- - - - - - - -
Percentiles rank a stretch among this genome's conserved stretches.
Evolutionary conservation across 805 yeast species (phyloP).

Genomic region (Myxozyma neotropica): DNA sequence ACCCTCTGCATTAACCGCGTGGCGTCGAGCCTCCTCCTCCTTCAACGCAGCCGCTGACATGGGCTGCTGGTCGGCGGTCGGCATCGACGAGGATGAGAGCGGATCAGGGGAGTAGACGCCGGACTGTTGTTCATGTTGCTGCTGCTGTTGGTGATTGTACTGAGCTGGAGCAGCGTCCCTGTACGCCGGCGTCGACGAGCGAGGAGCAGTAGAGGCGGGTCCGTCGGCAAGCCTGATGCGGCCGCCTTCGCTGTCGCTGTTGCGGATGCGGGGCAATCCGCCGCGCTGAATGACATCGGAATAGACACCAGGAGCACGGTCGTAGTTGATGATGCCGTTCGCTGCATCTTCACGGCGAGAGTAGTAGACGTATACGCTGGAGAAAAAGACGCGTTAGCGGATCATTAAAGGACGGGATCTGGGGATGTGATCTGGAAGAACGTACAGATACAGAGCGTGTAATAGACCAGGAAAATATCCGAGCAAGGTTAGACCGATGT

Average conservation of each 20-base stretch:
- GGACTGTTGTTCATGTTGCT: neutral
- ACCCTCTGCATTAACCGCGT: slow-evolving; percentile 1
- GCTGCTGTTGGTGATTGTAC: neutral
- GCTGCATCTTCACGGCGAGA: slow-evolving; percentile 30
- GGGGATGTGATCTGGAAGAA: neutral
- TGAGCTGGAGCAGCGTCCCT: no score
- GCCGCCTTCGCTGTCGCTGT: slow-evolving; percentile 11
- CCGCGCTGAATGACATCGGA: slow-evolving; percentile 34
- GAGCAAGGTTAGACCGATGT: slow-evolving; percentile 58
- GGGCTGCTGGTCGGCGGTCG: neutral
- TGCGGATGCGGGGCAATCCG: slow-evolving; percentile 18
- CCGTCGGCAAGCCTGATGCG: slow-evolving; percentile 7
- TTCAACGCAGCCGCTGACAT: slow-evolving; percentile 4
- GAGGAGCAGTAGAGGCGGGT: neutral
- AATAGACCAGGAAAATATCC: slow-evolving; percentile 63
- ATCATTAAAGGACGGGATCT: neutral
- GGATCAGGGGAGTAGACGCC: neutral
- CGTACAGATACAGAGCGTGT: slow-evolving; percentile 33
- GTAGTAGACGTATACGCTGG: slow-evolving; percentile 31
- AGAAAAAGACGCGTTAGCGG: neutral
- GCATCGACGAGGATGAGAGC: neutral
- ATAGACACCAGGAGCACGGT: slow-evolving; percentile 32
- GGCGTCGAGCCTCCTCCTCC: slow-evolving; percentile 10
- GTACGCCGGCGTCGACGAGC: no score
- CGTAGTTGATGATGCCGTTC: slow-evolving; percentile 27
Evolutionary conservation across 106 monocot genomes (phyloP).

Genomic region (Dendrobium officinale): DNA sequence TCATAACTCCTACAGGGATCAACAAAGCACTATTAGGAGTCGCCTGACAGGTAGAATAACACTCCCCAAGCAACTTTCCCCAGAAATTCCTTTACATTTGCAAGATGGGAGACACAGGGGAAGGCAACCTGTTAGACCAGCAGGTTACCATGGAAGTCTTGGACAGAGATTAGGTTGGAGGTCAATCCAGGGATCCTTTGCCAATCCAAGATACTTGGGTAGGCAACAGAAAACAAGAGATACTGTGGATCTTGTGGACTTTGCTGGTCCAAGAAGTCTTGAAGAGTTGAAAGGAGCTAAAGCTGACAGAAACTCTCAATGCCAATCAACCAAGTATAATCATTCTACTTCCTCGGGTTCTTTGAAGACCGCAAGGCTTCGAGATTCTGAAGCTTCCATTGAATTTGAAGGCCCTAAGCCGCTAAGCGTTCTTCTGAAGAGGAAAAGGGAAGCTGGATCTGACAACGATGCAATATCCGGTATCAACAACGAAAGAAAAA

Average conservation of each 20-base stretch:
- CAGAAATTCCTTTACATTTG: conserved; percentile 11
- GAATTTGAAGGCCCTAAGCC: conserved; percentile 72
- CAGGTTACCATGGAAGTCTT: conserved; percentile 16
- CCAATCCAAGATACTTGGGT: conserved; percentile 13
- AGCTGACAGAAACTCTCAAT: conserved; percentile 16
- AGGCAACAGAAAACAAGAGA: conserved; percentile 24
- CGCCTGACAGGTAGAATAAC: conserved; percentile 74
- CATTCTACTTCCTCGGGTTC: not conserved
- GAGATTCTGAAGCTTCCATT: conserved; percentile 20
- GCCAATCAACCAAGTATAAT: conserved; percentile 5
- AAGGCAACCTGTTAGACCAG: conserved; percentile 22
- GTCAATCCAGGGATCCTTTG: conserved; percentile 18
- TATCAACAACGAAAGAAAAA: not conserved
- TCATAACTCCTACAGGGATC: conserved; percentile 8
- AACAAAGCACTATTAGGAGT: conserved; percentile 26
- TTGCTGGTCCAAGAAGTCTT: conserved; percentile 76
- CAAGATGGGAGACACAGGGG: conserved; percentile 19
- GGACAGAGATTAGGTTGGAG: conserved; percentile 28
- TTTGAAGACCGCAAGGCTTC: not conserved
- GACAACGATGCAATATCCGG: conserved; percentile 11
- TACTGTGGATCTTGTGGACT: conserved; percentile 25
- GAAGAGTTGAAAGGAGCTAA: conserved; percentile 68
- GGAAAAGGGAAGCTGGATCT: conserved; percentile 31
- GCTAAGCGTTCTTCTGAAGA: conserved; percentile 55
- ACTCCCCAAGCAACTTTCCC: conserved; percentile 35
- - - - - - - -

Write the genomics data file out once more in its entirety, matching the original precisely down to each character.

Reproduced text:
Percentiles rank a stretch among this genome's conserved stretches.
Evolutionary conservation across 805 yeast species (phyloP).

Genomic region (Myxozyma neotropica): DNA sequence ACCCTCTGCATTAACCGCGTGGCGTCGAGCCTCCTCCTCCTTCAACGCAGCCGCTGACATGGGCTGCTGGTCGGCGGTCGGCATCGACGAGGATGAGAGCGGATCAGGGGAGTAGACGCCGGACTGTTGTTCATGTTGCTGCTGCTGTTGGTGATTGTACTGAGCTGGAGCAGCGTCCCTGTACGCCGGCGTCGACGAGCGAGGAGCAGTAGAGGCGGGTCCGTCGGCAAGCCTGATGCGGCCGCCTTCGCTGTCGCTGTTGCGGATGCGGGGCAATCCGCCGCGCTGAATGACATCGGAATAGACACCAGGAGCACGGTCGTAGTTGATGATGCCGTTCGCTGCATCTTCACGGCGAGAGTAGTAGACGTATACGCTGGAGAAAAAGACGCGTTAGCGGATCATTAAAGGACGGGATCTGGGGATGTGATCTGGAAGAACGTACAGATACAGAGCGTGTAATAGACCAGGAAAATATCCGAGCAAGGTTAGACCGATGT

Average conservation of each 20-base stretch:
- GGACTGTTGTTCATGTTGCT: neutral
- ACCCTCTGCATTAACCGCGT: slow-evolving; percentile 1
- GCTGCTGTTGGTGATTGTAC: neutral
- GCTGCATCTTCACGGCGAGA: slow-evolving; percentile 30
- GGGGATGTGATCTGGAAGAA: neutral
- TGAGCTGGAGCAGCGTCCCT: no score
- GCCGCCTTCGCTGTCGCTGT: slow-evolving; percentile 11
- CCGCGCTGAATGACATCGGA: slow-evolving; percentile 34
- GAGCAAGGTTAGACCGATGT: slow-evolving; percentile 58
- GGGCTGCTGGTCGGCGGTCG: neutral
- TGCGGATGCGGGGCAATCCG: slow-evolving; percentile 18
- CCGTCGGCAAGCCTGATGCG: slow-evolving; percentile 7
- TTCAACGCAGCCGCTGACAT: slow-evolving; percentile 4
- GAGGAGCAGTAGAGGCGGGT: neutral
- AATAGACCAGGAAAATATCC: slow-evolving; percentile 63
- ATCATTAAAGGACGGGATCT: neutral
- GGATCAGGGGAGTAGACGCC: neutral
- CGTACAGATACAGAGCGTGT: slow-evolving; percentile 33
- GTAGTAGACGTATACGCTGG: slow-evolving; percentile 31
- AGAAAAAGACGCGTTAGCGG: neutral
- GCATCGACGAGGATGAGAGC: neutral
- ATAGACACCAGGAGCACGGT: slow-evolving; percentile 32
- GGCGTCGAGCCTCCTCCTCC: slow-evolving; percentile 10
- GTACGCCGGCGTCGACGAGC: no score
- CGTAGTTGATGATGCCGTTC: slow-evolving; percentile 27
Evolutionary conservation across 106 monocot genomes (phyloP).

Genomic region (Dendrobium officinale): DNA sequence TCATAACTCCTACAGGGATCAACAAAGCACTATTAGGAGTCGCCTGACAGGTAGAATAACACTCCCCAAGCAACTTTCCCCAGAAATTCCTTTACATTTGCAAGATGGGAGACACAGGGGAAGGCAACCTGTTAGACCAGCAGGTTACCATGGAAGTCTTGGACAGAGATTAGGTTGGAGGTCAATCCAGGGATCCTTTGCCAATCCAAGATACTTGGGTAGGCAACAGAAAACAAGAGATACTGTGGATCTTGTGGACTTTGCTGGTCCAAGAAGTCTTGAAGAGTTGAAAGGAGCTAAAGCTGACAGAAACTCTCAATGCCAATCAACCAAGTATAATCATTCTACTTCCTCGGGTTCTTTGAAGACCGCAAGGCTTCGAGATTCTGAAGCTTCCATTGAATTTGAAGGCCCTAAGCCGCTAAGCGTTCTTCTGAAGAGGAAAAGGGAAGCTGGATCTGACAACGATGCAATATCCGGTATCAACAACGAAAGAAAAA

Average conservation of each 20-base stretch:
- CAGAAATTCCTTTACATTTG: conserved; percentile 11
- GAATTTGAAGGCCCTAAGCC: conserved; percentile 72
- CAGGTTACCATGGAAGTCTT: conserved; percentile 16
- CCAATCCAAGATACTTGGGT: conserved; percentile 13
- AGCTGACAGAAACTCTCAAT: conserved; percentile 16
- AGGCAACAGAAAACAAGAGA: conserved; percentile 24
- CGCCTGACAGGTAGAATAAC: conserved; percentile 74
- CATTCTACTTCCTCGGGTTC: not conserved
- GAGATTCTGAAGCTTCCATT: conserved; percentile 20
- GCCAATCAACCAAGTATAAT: conserved; percentile 5
- AAGGCAACCTGTTAGACCAG: conserved; percentile 22
- GTCAATCCAGGGATCCTTTG: conserved; percentile 18
- TATCAACAACGAAAGAAAAA: not conserved
- TCATAACTCCTACAGGGATC: conserved; percentile 8
- AACAAAGCACTATTAGGAGT: conserved; percentile 26
- TTGCTGGTCCAAGAAGTCTT: conserved; percentile 76
- CAAGATGGGAGACACAGGGG: conserved; percentile 19
- GGACAGAGATTAGGTTGGAG: conserved; percentile 28
- TTTGAAGACCGCAAGGCTTC: not conserved
- GACAACGATGCAATATCCGG: conserved; percentile 11
- TACTGTGGATCTTGTGGACT: conserved; percentile 25
- GAAGAGTTGAAAGGAGCTAA: conserved; percentile 68
- GGAAAAGGGAAGCTGGATCT: conserved; percentile 31
- GCTAAGCGTTCTTCTGAAGA: conserved; percentile 55
- ACTCCCCAAGCAACTTTCCC: conserved; percentile 35